Cambridge Analytica may have accessed private Facebook messages as well

Ignacio Smith
April 13, 2018

Facebook CEO Mark Zuckerberg has told USA lawmakers that his personal data was also harvested and sold by Cambridge Analytica and he intends to initiate legal action against the British firm accused of stealing personal information and using it for political purposes.

We've already learned quite a bit from Mark Zuckerberg's grilling by a joint session of the Senate Commerce and Judiciary Committees.

Cambridge Analytica compromised personal information of approximately 87 million users, half a million of whom were from India. The data collection didn't violate any rules.

Long continued, however, and asked for further clarification regarding the goal of FaceMash, "You put up pictures of two women and decided which one was more attractive of the two, is that right?" And the reason why he failed to explain how and why Facebook creates shadow profiles - Zuckerberg said there is nothing called shadow profile although that is simply a word play - is because it is without basis.

Because Facebook doesn't charge users a service fee, the company says its financial viability depends on using personal data to maintain its advertising scheme. Yet, when asked if his data had been improperly shared with Cambridge Analytica, he replied: "Yes".

Pallone said that if Democrats were in charge, "then we would push all the more".

Such is the interest in the "listening in" conspiracy theory that Facebook published their own special page in their help section to allay users fears and deny that they would be able to use such a feature.

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"We have had a lot of these controls in place for years".

"I do imagine that we will find some apps that were either doing something suspicious or misusing people's data", he said.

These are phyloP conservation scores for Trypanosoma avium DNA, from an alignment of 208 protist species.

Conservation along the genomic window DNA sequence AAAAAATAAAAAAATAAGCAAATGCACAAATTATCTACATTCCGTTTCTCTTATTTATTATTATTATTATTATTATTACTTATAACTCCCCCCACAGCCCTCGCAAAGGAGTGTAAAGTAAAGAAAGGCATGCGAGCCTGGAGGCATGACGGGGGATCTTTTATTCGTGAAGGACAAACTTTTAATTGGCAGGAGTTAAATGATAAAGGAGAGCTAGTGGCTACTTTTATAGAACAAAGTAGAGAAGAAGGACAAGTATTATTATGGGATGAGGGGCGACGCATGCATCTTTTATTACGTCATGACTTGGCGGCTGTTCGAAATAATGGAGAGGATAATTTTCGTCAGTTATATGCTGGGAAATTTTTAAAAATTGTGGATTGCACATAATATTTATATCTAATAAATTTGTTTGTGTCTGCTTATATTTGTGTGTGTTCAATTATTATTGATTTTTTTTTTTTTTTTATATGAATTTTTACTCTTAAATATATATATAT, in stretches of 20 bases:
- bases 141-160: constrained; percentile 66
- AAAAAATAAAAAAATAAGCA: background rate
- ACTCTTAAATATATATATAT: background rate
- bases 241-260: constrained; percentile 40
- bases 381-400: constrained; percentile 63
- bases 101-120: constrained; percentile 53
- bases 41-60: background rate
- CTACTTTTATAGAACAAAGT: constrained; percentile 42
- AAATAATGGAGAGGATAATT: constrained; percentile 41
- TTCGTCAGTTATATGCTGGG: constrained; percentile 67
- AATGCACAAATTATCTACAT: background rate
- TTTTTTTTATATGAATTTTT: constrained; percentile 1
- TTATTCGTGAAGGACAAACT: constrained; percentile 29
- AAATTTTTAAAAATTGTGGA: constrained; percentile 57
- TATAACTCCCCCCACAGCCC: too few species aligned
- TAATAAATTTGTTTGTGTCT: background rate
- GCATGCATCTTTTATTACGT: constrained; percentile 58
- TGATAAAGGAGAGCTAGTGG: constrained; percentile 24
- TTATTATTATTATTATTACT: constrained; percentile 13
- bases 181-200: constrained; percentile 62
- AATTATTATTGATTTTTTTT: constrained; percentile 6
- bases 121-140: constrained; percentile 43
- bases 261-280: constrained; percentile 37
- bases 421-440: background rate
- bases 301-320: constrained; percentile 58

"(It) suggests that a: "users are not in control, and b: "Facebook itself has lost control of the data", the former NSW deputy privacy commissioner told AAP on Thursday. Did anyone at FB have a conversation, at the time you became aware of this breach, wherein the decision was made not to contact the users?

"People have the ability to see everything they have in Facebook, take that out, delete that account and move their data anywhere that they want".

It is prescription on how companies treat consumer data. "We don't sell data".

Mr Zuckerberg said that he believes regulation of his industry is "inevitable".

Vaidhyanathan, the author of the upcoming book "Antisocial media: How Facebook Disconnects and Undermines Democracy", says you can't change those things about Facebook without destroying the platform's fundamental appeal.

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I think yes and no. Facebook is probably better at collecting so much data about everyone.

Investors in other social media stocks are enjoying a bump too.

"I don't want anyone at our company to make any decisions based on the political ideology of the content".

"But it's clear now that we didn't do enough to prevent these tools from being used as harm as well". That goes for fake news, foreign interference in elections and hate speech, as well as developers and data privacy, he said.

Zuckerberg agreed: "If there's an imminent threat of harm, we're going to take a conservative position on that and make sure that we flag that and understand that more broadly".

Zuckerberg mostly held his composure, repeating numerous same well-rehearsed answers: He is sorry for the company's mistakes.

"Facemash was a prank website that I launched in college - in my dorm room - before I started Facebook", he said.

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